Mental Health as Amenity – Multifamily Real Estate News

Mental Health as Amenity - Multifamily Real Estate News
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Image by StockSnap via Pixabay

It’s been a hard two years. Even though the pandemic has shrunk to an endemic, its scars will linger for years to come. People have struggled, and forced changes brought on by the health crisis have transformed every aspect of our lives. Homes have seen the most dramatic transformation, having turned from a place to live to a school, gym, yoga studio, office and place to get together.

Many reacted by shifting their focus to wellness. Consequently, apartment owners and operators came to realize that the path to inner peace might lie in the right amenities.

Spaces with a purpose for emotions

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A healthy mind is a healthy body; this adage dates all the way back to the Romans. These days, it’s no longer just about physical health, but about our emotional state, too. Because physical health and mental health are intertwined, the amenity package has transformed to include community features that aim to nurture the mind.

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Specifically, property operators and developers are giving more attention to features that incorporate nature, which is known to reduce stress and promote mental clarity. Places that allow residents to recharge, such as meditation courtyards with reflecting pools or rooms equipped with ergonomic cushions, open-air yoga studios and massage rooms, or medicinal gardens and parks with walking and biking trails are in high demand.

Being able to relax or work at home without hearing what your neighbors are up to is also a godsend. Noise mitigation is important because it not only improves the privacy of each unit/amenity room in the community, but it can boost productivity. To offer such sound quality, or better yet silence quality, the design of the rooms in the apartment could include sound-absorbing materials, separation of spaces and inclusion of a white noise machine.

Energy-efficient buildings have a positive impact on our mental health, in addition to environmental benefits. Energy-efficient buildings means lower energy bills, which help reduce financial anxiety. Let’s not forget that energy-efficient buildings offer optimal thermal comfort and consistent airflow, which are essential in creating a calm environment. In addition, buildings built with attention to sustainability and resilience can help reduce the risk of displacement caused by significant weather events. This by itself is another major source of mental distress, thus a health strategy as well.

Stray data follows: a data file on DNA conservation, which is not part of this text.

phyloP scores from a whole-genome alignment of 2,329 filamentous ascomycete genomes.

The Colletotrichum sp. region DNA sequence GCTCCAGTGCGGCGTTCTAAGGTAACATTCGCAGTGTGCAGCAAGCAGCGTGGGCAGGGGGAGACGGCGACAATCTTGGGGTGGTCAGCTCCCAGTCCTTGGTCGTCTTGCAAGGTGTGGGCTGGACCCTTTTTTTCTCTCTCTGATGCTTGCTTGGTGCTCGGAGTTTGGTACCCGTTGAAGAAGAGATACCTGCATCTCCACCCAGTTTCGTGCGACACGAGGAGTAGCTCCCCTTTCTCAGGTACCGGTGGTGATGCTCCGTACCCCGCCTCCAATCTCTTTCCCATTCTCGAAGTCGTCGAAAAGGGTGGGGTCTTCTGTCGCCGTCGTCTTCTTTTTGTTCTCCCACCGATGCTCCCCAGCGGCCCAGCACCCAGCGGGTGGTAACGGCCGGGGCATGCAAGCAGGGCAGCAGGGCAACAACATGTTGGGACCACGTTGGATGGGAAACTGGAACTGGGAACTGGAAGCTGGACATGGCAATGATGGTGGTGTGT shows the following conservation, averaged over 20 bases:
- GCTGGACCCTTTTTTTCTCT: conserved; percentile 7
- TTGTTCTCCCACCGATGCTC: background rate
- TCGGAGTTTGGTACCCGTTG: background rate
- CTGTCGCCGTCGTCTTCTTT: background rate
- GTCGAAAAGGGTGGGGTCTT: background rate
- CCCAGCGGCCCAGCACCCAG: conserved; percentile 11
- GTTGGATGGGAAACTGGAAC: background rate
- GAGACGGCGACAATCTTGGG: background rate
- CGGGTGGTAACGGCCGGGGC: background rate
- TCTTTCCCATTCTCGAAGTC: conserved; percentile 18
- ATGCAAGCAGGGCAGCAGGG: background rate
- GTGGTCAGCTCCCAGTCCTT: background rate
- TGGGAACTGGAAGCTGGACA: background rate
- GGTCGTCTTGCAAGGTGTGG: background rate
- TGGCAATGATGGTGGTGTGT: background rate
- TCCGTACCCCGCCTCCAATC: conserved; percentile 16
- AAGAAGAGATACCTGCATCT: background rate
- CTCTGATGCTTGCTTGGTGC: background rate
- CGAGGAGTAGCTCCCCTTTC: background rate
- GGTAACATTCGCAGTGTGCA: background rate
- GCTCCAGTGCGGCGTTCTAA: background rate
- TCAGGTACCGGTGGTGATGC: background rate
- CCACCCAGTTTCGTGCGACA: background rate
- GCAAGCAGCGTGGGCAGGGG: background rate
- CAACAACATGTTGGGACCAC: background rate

The calming effect of interior design

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In addition to the common area amenities and the overall green building practices, property operators should keep in mind that the residents spend most of their time (while at the community) in their own units. Therefore, interior design can play a major role in improving mental health.

A calming environment begins with the floor plan and a good design means proper circulation and a continuous flow of movement, without having to strain or overthink in navigation. “Obstacles create stress, wayfinding is important,” Cortland Design Senior Interior Designer Brittany Cavallotti said.

Our senses impact our mental health; what we see, hear and feel affects not just our bodies but our minds, too. That is why the impact colors have on our overall state has been extensively researched and is high up on interior designers’ priority list. Cavallotti recommends calming neutral with cool tones and muted warm shades, as these have an immediate comforting or calming effect. “Avoid bold, overly saturated colors such as bright reds, yellows and oranges. These can easily be overstimulating,” she added.

Lighting goes hand in hand with the color palette. Natural light relaxes, while harsh light has the opposite effect. Moreover, Cavallotti said, “light adjustments that follow our bodies’ natural circadian rhythm have positive effects on our mood and energy levels.”

Smell is frequently overlooked, but strong scents can have a negative impact on the comfort of the user, as can lack of proper air filtration. Curated aromas are often used in spaces to promote calming effects. Biophilic design can be done directly or indirectly and connects us to nature, which improves our thought clarity, reduces stress and promotes healing properties.

Most of these strategies can be easily implemented in any space, including renovations or improvements and new developments. A great point Cavallotti makes is that these improvement strategies should not be limited to just upscale properties. “If anything, they should be even more of a focus in working-class units where users often experience higher levels of stress and uncertainty,” she said.

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